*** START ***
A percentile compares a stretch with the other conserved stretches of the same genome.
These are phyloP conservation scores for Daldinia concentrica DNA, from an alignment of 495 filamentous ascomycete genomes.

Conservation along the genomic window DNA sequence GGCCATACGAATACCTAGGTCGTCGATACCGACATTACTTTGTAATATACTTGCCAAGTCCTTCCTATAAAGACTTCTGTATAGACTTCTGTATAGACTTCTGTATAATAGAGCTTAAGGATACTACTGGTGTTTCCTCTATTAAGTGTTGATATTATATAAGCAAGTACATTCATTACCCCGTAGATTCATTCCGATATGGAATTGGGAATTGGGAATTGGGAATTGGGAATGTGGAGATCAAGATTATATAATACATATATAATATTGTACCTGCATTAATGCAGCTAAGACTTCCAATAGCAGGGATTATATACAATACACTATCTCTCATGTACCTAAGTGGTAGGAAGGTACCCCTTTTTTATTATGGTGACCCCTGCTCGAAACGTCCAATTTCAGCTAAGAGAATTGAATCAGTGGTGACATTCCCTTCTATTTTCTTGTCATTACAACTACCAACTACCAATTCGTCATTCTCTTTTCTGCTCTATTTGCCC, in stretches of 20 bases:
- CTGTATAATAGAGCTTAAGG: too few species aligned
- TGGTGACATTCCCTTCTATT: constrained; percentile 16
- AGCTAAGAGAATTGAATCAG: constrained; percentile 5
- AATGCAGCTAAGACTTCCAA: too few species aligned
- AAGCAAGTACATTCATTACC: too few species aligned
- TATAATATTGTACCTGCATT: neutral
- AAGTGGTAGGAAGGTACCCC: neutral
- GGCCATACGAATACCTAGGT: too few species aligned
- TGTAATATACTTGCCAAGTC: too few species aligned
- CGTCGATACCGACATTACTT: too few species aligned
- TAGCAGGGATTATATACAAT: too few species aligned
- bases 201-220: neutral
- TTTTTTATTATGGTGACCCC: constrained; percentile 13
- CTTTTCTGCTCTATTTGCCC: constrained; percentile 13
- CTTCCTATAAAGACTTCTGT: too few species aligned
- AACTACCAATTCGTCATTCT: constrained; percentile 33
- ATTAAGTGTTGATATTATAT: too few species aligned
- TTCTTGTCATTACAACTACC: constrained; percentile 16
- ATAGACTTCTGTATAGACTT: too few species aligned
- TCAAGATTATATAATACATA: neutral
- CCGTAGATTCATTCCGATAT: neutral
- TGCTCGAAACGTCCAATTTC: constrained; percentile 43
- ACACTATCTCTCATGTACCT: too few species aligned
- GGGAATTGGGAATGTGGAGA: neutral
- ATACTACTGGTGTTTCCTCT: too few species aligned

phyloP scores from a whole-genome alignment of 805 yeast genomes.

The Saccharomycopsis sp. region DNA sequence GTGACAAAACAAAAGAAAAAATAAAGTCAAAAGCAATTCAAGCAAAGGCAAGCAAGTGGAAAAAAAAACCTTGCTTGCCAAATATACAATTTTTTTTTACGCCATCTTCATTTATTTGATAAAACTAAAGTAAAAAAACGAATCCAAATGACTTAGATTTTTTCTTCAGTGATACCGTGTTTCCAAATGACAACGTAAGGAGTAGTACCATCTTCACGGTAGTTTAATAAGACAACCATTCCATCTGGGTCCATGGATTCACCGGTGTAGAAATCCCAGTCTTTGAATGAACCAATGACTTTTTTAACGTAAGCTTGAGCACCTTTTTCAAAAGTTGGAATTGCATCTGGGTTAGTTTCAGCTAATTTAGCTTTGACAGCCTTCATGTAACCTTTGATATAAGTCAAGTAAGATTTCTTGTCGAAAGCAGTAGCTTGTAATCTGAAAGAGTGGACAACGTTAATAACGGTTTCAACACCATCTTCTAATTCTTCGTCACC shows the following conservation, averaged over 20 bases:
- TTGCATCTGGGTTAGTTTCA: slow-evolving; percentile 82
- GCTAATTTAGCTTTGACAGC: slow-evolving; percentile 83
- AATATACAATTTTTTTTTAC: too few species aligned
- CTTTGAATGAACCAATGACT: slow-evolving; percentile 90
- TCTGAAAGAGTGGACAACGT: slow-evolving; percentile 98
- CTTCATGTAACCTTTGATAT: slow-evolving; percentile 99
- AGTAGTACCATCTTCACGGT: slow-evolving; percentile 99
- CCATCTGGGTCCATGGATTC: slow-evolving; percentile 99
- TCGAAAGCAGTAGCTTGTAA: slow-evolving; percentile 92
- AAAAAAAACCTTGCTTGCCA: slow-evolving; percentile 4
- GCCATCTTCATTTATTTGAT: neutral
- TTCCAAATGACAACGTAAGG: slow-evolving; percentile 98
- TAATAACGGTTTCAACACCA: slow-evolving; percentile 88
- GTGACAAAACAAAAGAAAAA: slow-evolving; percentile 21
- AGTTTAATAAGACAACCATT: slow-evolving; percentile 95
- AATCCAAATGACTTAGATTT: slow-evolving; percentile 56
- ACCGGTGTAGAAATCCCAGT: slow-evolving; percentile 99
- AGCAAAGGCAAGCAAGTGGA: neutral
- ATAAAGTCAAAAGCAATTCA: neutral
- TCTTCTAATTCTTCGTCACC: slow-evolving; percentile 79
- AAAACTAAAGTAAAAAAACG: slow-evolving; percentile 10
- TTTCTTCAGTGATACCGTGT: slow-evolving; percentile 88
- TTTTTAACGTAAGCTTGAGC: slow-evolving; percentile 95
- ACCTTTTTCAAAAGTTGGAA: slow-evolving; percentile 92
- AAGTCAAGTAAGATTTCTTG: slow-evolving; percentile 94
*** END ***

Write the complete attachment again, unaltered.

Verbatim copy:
A percentile compares a stretch with the other conserved stretches of the same genome.
These are phyloP conservation scores for Daldinia concentrica DNA, from an alignment of 495 filamentous ascomycete genomes.

Conservation along the genomic window DNA sequence GGCCATACGAATACCTAGGTCGTCGATACCGACATTACTTTGTAATATACTTGCCAAGTCCTTCCTATAAAGACTTCTGTATAGACTTCTGTATAGACTTCTGTATAATAGAGCTTAAGGATACTACTGGTGTTTCCTCTATTAAGTGTTGATATTATATAAGCAAGTACATTCATTACCCCGTAGATTCATTCCGATATGGAATTGGGAATTGGGAATTGGGAATTGGGAATGTGGAGATCAAGATTATATAATACATATATAATATTGTACCTGCATTAATGCAGCTAAGACTTCCAATAGCAGGGATTATATACAATACACTATCTCTCATGTACCTAAGTGGTAGGAAGGTACCCCTTTTTTATTATGGTGACCCCTGCTCGAAACGTCCAATTTCAGCTAAGAGAATTGAATCAGTGGTGACATTCCCTTCTATTTTCTTGTCATTACAACTACCAACTACCAATTCGTCATTCTCTTTTCTGCTCTATTTGCCC, in stretches of 20 bases:
- CTGTATAATAGAGCTTAAGG: too few species aligned
- TGGTGACATTCCCTTCTATT: constrained; percentile 16
- AGCTAAGAGAATTGAATCAG: constrained; percentile 5
- AATGCAGCTAAGACTTCCAA: too few species aligned
- AAGCAAGTACATTCATTACC: too few species aligned
- TATAATATTGTACCTGCATT: neutral
- AAGTGGTAGGAAGGTACCCC: neutral
- GGCCATACGAATACCTAGGT: too few species aligned
- TGTAATATACTTGCCAAGTC: too few species aligned
- CGTCGATACCGACATTACTT: too few species aligned
- TAGCAGGGATTATATACAAT: too few species aligned
- bases 201-220: neutral
- TTTTTTATTATGGTGACCCC: constrained; percentile 13
- CTTTTCTGCTCTATTTGCCC: constrained; percentile 13
- CTTCCTATAAAGACTTCTGT: too few species aligned
- AACTACCAATTCGTCATTCT: constrained; percentile 33
- ATTAAGTGTTGATATTATAT: too few species aligned
- TTCTTGTCATTACAACTACC: constrained; percentile 16
- ATAGACTTCTGTATAGACTT: too few species aligned
- TCAAGATTATATAATACATA: neutral
- CCGTAGATTCATTCCGATAT: neutral
- TGCTCGAAACGTCCAATTTC: constrained; percentile 43
- ACACTATCTCTCATGTACCT: too few species aligned
- GGGAATTGGGAATGTGGAGA: neutral
- ATACTACTGGTGTTTCCTCT: too few species aligned

phyloP scores from a whole-genome alignment of 805 yeast genomes.

The Saccharomycopsis sp. region DNA sequence GTGACAAAACAAAAGAAAAAATAAAGTCAAAAGCAATTCAAGCAAAGGCAAGCAAGTGGAAAAAAAAACCTTGCTTGCCAAATATACAATTTTTTTTTACGCCATCTTCATTTATTTGATAAAACTAAAGTAAAAAAACGAATCCAAATGACTTAGATTTTTTCTTCAGTGATACCGTGTTTCCAAATGACAACGTAAGGAGTAGTACCATCTTCACGGTAGTTTAATAAGACAACCATTCCATCTGGGTCCATGGATTCACCGGTGTAGAAATCCCAGTCTTTGAATGAACCAATGACTTTTTTAACGTAAGCTTGAGCACCTTTTTCAAAAGTTGGAATTGCATCTGGGTTAGTTTCAGCTAATTTAGCTTTGACAGCCTTCATGTAACCTTTGATATAAGTCAAGTAAGATTTCTTGTCGAAAGCAGTAGCTTGTAATCTGAAAGAGTGGACAACGTTAATAACGGTTTCAACACCATCTTCTAATTCTTCGTCACC shows the following conservation, averaged over 20 bases:
- TTGCATCTGGGTTAGTTTCA: slow-evolving; percentile 82
- GCTAATTTAGCTTTGACAGC: slow-evolving; percentile 83
- AATATACAATTTTTTTTTAC: too few species aligned
- CTTTGAATGAACCAATGACT: slow-evolving; percentile 90
- TCTGAAAGAGTGGACAACGT: slow-evolving; percentile 98
- CTTCATGTAACCTTTGATAT: slow-evolving; percentile 99
- AGTAGTACCATCTTCACGGT: slow-evolving; percentile 99
- CCATCTGGGTCCATGGATTC: slow-evolving; percentile 99
- TCGAAAGCAGTAGCTTGTAA: slow-evolving; percentile 92
- AAAAAAAACCTTGCTTGCCA: slow-evolving; percentile 4
- GCCATCTTCATTTATTTGAT: neutral
- TTCCAAATGACAACGTAAGG: slow-evolving; percentile 98
- TAATAACGGTTTCAACACCA: slow-evolving; percentile 88
- GTGACAAAACAAAAGAAAAA: slow-evolving; percentile 21
- AGTTTAATAAGACAACCATT: slow-evolving; percentile 95
- AATCCAAATGACTTAGATTT: slow-evolving; percentile 56
- ACCGGTGTAGAAATCCCAGT: slow-evolving; percentile 99
- AGCAAAGGCAAGCAAGTGGA: neutral
- ATAAAGTCAAAAGCAATTCA: neutral
- TCTTCTAATTCTTCGTCACC: slow-evolving; percentile 79
- AAAACTAAAGTAAAAAAACG: slow-evolving; percentile 10
- TTTCTTCAGTGATACCGTGT: slow-evolving; percentile 88
- TTTTTAACGTAAGCTTGAGC: slow-evolving; percentile 95
- ACCTTTTTCAAAAGTTGGAA: slow-evolving; percentile 92
- AAGTCAAGTAAGATTTCTTG: slow-evolving; percentile 94